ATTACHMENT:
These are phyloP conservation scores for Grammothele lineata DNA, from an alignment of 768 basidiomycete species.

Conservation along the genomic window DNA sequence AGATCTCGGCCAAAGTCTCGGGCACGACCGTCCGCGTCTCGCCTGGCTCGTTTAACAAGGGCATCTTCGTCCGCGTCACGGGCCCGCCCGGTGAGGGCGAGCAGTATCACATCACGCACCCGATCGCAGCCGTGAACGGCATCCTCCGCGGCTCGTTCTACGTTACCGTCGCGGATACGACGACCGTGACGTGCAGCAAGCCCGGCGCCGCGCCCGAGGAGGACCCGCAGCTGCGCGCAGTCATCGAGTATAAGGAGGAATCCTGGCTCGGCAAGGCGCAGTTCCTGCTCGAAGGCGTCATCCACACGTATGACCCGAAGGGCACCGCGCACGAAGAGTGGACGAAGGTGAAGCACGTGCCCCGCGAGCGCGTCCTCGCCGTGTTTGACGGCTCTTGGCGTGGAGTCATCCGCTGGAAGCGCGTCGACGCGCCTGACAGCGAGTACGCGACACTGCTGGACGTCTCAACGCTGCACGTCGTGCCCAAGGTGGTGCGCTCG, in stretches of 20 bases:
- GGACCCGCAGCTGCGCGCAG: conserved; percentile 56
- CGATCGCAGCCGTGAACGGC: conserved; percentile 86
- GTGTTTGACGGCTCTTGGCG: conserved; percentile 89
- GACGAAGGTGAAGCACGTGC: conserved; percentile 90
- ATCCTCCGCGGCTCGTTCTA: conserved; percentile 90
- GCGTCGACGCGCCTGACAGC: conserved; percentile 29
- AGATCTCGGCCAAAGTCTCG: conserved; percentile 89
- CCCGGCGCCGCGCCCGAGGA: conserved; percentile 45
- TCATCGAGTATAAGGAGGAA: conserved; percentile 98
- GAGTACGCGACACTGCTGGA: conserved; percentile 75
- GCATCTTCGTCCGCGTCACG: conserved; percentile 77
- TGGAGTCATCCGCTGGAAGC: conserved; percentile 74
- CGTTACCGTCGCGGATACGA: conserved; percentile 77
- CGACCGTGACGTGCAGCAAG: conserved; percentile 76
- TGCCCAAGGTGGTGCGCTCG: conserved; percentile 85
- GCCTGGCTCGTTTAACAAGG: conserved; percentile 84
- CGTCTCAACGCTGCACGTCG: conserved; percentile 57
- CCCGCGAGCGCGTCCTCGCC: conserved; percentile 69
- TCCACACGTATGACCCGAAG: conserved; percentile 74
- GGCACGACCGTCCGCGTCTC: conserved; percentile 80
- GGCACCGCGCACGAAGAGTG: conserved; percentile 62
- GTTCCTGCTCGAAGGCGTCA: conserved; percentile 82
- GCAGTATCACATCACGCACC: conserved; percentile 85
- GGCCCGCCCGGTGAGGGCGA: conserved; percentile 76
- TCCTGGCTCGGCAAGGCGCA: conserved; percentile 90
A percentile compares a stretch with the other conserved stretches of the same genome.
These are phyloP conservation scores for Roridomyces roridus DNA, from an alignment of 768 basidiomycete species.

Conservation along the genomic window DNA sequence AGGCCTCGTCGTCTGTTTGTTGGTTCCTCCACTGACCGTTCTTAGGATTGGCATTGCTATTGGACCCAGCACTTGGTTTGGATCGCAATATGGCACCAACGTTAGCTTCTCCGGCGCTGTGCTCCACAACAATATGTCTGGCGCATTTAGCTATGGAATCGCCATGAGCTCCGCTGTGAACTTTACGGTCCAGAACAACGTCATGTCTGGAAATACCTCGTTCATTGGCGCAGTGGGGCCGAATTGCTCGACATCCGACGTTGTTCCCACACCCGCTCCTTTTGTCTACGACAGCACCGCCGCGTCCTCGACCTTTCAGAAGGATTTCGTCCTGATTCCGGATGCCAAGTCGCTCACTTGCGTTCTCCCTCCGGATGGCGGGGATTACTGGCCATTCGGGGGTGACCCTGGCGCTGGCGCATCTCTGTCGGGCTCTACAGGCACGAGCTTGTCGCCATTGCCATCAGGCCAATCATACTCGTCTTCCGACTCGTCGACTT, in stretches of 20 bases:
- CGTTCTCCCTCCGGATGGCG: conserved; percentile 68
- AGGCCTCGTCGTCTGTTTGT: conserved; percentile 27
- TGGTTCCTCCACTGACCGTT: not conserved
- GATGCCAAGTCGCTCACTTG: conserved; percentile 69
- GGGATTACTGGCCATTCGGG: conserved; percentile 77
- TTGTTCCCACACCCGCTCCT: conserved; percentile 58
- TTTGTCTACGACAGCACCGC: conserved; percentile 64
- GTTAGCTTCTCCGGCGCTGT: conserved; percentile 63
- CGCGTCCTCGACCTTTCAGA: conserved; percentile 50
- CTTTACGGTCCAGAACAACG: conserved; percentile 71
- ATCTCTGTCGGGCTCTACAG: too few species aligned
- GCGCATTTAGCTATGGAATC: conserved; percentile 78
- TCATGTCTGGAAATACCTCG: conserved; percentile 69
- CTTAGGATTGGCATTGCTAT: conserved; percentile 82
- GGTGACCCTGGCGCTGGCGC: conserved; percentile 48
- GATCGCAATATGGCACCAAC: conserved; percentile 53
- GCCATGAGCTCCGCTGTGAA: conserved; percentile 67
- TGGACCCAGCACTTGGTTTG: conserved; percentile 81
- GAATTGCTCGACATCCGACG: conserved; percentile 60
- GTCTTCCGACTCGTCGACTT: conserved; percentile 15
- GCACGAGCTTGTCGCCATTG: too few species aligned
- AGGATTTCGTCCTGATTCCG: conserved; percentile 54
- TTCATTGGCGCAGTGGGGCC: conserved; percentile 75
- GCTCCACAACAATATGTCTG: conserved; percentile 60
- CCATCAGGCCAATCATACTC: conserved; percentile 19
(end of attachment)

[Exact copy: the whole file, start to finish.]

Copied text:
These are phyloP conservation scores for Grammothele lineata DNA, from an alignment of 768 basidiomycete species.

Conservation along the genomic window DNA sequence AGATCTCGGCCAAAGTCTCGGGCACGACCGTCCGCGTCTCGCCTGGCTCGTTTAACAAGGGCATCTTCGTCCGCGTCACGGGCCCGCCCGGTGAGGGCGAGCAGTATCACATCACGCACCCGATCGCAGCCGTGAACGGCATCCTCCGCGGCTCGTTCTACGTTACCGTCGCGGATACGACGACCGTGACGTGCAGCAAGCCCGGCGCCGCGCCCGAGGAGGACCCGCAGCTGCGCGCAGTCATCGAGTATAAGGAGGAATCCTGGCTCGGCAAGGCGCAGTTCCTGCTCGAAGGCGTCATCCACACGTATGACCCGAAGGGCACCGCGCACGAAGAGTGGACGAAGGTGAAGCACGTGCCCCGCGAGCGCGTCCTCGCCGTGTTTGACGGCTCTTGGCGTGGAGTCATCCGCTGGAAGCGCGTCGACGCGCCTGACAGCGAGTACGCGACACTGCTGGACGTCTCAACGCTGCACGTCGTGCCCAAGGTGGTGCGCTCG, in stretches of 20 bases:
- GGACCCGCAGCTGCGCGCAG: conserved; percentile 56
- CGATCGCAGCCGTGAACGGC: conserved; percentile 86
- GTGTTTGACGGCTCTTGGCG: conserved; percentile 89
- GACGAAGGTGAAGCACGTGC: conserved; percentile 90
- ATCCTCCGCGGCTCGTTCTA: conserved; percentile 90
- GCGTCGACGCGCCTGACAGC: conserved; percentile 29
- AGATCTCGGCCAAAGTCTCG: conserved; percentile 89
- CCCGGCGCCGCGCCCGAGGA: conserved; percentile 45
- TCATCGAGTATAAGGAGGAA: conserved; percentile 98
- GAGTACGCGACACTGCTGGA: conserved; percentile 75
- GCATCTTCGTCCGCGTCACG: conserved; percentile 77
- TGGAGTCATCCGCTGGAAGC: conserved; percentile 74
- CGTTACCGTCGCGGATACGA: conserved; percentile 77
- CGACCGTGACGTGCAGCAAG: conserved; percentile 76
- TGCCCAAGGTGGTGCGCTCG: conserved; percentile 85
- GCCTGGCTCGTTTAACAAGG: conserved; percentile 84
- CGTCTCAACGCTGCACGTCG: conserved; percentile 57
- CCCGCGAGCGCGTCCTCGCC: conserved; percentile 69
- TCCACACGTATGACCCGAAG: conserved; percentile 74
- GGCACGACCGTCCGCGTCTC: conserved; percentile 80
- GGCACCGCGCACGAAGAGTG: conserved; percentile 62
- GTTCCTGCTCGAAGGCGTCA: conserved; percentile 82
- GCAGTATCACATCACGCACC: conserved; percentile 85
- GGCCCGCCCGGTGAGGGCGA: conserved; percentile 76
- TCCTGGCTCGGCAAGGCGCA: conserved; percentile 90
A percentile compares a stretch with the other conserved stretches of the same genome.
These are phyloP conservation scores for Roridomyces roridus DNA, from an alignment of 768 basidiomycete species.

Conservation along the genomic window DNA sequence AGGCCTCGTCGTCTGTTTGTTGGTTCCTCCACTGACCGTTCTTAGGATTGGCATTGCTATTGGACCCAGCACTTGGTTTGGATCGCAATATGGCACCAACGTTAGCTTCTCCGGCGCTGTGCTCCACAACAATATGTCTGGCGCATTTAGCTATGGAATCGCCATGAGCTCCGCTGTGAACTTTACGGTCCAGAACAACGTCATGTCTGGAAATACCTCGTTCATTGGCGCAGTGGGGCCGAATTGCTCGACATCCGACGTTGTTCCCACACCCGCTCCTTTTGTCTACGACAGCACCGCCGCGTCCTCGACCTTTCAGAAGGATTTCGTCCTGATTCCGGATGCCAAGTCGCTCACTTGCGTTCTCCCTCCGGATGGCGGGGATTACTGGCCATTCGGGGGTGACCCTGGCGCTGGCGCATCTCTGTCGGGCTCTACAGGCACGAGCTTGTCGCCATTGCCATCAGGCCAATCATACTCGTCTTCCGACTCGTCGACTT, in stretches of 20 bases:
- CGTTCTCCCTCCGGATGGCG: conserved; percentile 68
- AGGCCTCGTCGTCTGTTTGT: conserved; percentile 27
- TGGTTCCTCCACTGACCGTT: not conserved
- GATGCCAAGTCGCTCACTTG: conserved; percentile 69
- GGGATTACTGGCCATTCGGG: conserved; percentile 77
- TTGTTCCCACACCCGCTCCT: conserved; percentile 58
- TTTGTCTACGACAGCACCGC: conserved; percentile 64
- GTTAGCTTCTCCGGCGCTGT: conserved; percentile 63
- CGCGTCCTCGACCTTTCAGA: conserved; percentile 50
- CTTTACGGTCCAGAACAACG: conserved; percentile 71
- ATCTCTGTCGGGCTCTACAG: too few species aligned
- GCGCATTTAGCTATGGAATC: conserved; percentile 78
- TCATGTCTGGAAATACCTCG: conserved; percentile 69
- CTTAGGATTGGCATTGCTAT: conserved; percentile 82
- GGTGACCCTGGCGCTGGCGC: conserved; percentile 48
- GATCGCAATATGGCACCAAC: conserved; percentile 53
- GCCATGAGCTCCGCTGTGAA: conserved; percentile 67
- TGGACCCAGCACTTGGTTTG: conserved; percentile 81
- GAATTGCTCGACATCCGACG: conserved; percentile 60
- GTCTTCCGACTCGTCGACTT: conserved; percentile 15
- GCACGAGCTTGTCGCCATTG: too few species aligned
- AGGATTTCGTCCTGATTCCG: conserved; percentile 54
- TTCATTGGCGCAGTGGGGCC: conserved; percentile 75
- GCTCCACAACAATATGTCTG: conserved; percentile 60
- CCATCAGGCCAATCATACTC: conserved; percentile 19